GBSN’s basic tenet is that better management is conducive to
economic and social improvement, and that this is especially relevant to the
developing world. I mentioned in
previous newsletters that thanks to worldwide research by Nicholas Bloom of
Stanford and his colleagues, evidence now exists that the quality of management
in manufacturing is closely correlated to standards of living across countries.
Not only that, their research found evidence of a causal relationship, with
performance being driven by better management practices.
The close correlation between the quality of management in
various countries and their respective standards of living is readily apparent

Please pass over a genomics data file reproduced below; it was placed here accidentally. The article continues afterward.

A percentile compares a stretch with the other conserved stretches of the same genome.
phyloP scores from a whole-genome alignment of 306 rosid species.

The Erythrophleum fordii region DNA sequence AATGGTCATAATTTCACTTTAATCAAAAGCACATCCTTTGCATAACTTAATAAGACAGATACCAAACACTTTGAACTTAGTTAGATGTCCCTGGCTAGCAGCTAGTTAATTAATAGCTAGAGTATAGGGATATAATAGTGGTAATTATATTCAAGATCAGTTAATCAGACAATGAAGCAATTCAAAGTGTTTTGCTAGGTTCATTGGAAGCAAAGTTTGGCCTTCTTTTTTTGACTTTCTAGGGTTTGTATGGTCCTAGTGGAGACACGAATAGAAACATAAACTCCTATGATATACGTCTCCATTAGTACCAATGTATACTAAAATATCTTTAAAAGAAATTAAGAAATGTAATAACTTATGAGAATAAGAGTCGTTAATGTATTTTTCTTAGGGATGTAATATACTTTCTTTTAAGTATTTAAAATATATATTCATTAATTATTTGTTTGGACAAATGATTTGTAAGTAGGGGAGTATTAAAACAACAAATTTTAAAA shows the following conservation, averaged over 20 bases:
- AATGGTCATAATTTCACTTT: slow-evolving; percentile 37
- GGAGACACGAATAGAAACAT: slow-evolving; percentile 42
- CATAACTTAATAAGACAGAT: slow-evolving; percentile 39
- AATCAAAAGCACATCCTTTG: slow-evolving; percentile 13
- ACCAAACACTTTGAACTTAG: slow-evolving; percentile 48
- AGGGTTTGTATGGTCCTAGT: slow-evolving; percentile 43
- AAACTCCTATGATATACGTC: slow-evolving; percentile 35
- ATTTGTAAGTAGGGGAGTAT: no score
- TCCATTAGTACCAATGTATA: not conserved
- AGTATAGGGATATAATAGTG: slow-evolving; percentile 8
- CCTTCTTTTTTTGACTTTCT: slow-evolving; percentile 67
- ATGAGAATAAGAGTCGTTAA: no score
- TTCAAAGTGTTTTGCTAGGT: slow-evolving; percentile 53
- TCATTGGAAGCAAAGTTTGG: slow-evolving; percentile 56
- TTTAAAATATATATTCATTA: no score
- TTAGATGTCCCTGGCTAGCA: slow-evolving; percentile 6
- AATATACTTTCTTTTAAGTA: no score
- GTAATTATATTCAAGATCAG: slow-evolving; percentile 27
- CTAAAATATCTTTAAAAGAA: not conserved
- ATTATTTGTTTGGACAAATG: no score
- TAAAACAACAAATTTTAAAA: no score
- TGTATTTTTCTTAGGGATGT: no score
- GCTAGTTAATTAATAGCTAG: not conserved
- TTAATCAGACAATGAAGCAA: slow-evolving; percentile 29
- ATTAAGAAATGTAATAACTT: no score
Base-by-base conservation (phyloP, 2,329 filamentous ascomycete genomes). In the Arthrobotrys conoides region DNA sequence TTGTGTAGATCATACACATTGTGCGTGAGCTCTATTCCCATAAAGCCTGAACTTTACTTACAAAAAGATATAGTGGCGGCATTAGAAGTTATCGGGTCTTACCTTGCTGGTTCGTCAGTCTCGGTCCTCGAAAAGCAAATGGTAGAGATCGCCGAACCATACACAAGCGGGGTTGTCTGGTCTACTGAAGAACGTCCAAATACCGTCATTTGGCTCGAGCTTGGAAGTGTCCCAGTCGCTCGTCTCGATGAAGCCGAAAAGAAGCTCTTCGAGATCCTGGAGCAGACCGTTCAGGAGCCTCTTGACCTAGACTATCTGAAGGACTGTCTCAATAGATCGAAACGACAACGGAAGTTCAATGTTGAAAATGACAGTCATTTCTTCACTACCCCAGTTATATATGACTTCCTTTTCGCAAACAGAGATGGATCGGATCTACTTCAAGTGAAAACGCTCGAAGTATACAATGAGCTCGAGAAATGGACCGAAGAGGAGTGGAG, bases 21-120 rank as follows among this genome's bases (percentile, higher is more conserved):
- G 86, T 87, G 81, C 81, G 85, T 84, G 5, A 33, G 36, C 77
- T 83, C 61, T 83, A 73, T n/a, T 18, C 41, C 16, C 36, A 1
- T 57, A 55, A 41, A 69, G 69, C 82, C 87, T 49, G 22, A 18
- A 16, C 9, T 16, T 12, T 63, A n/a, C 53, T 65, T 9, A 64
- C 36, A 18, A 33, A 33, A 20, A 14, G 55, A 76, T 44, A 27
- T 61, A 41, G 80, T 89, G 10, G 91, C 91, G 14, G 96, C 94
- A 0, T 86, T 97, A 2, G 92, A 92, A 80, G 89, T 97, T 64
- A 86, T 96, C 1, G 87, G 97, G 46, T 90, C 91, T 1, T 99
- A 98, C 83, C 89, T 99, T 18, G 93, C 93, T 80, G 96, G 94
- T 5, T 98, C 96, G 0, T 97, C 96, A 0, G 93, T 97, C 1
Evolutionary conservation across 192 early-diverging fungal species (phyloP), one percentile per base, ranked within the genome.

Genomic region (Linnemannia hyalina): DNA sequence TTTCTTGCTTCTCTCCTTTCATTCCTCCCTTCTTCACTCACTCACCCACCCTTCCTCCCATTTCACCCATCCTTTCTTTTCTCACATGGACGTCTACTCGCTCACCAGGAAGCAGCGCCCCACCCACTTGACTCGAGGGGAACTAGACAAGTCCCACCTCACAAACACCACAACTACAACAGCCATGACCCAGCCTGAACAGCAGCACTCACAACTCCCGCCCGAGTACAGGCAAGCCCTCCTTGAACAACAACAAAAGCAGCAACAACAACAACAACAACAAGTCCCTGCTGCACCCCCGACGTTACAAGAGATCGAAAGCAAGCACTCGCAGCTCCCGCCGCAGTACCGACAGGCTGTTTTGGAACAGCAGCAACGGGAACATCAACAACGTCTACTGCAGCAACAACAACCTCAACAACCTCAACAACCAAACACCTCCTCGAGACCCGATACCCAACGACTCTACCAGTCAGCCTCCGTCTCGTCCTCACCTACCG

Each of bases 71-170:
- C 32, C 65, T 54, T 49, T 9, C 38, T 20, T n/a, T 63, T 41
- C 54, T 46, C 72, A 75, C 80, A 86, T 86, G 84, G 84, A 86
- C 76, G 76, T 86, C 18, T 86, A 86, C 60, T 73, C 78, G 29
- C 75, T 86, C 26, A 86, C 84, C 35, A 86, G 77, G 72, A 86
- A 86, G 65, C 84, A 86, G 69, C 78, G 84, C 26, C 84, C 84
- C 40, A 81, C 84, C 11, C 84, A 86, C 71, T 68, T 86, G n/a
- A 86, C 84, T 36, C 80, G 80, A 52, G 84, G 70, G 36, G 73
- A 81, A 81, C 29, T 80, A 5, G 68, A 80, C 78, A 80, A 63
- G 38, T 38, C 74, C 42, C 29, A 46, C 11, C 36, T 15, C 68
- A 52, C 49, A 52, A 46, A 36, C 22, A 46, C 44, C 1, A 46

in the following graph.
What has been undocumented until now is the impact, if any,
of business schools on the quality of management, a subject about which, for
whatever reason, there is a disheartening lack of empirical research.
Luckily, the World Economic Forum has come to the rescue:
their annual Global Competitiveness Report (http://www.weforum.org/reports/global-competitiveness-report-2013-2014)
includes data about the quality of management schools (Table 5.05). These data
reflect the views of 13,000 business leaders.
Pulling together Bloom’s indicators of the quality of
management and the most recent Global Competitiveness Report data yields this graph:
The graph, which illustrates each
country’s quality score on a 1-7 scale, does suggest that there is a
correlation between the quality of business schools and the quality of
management. While both are associated with the general level of development of
different countries, I hope that this suggestive graph encourages economists to
dig deeper and test the hypothesis that the quality of business schools may be
a driver of management quality.
Guy Pfeffermann is the Founder & CEO of the Global Business School Network.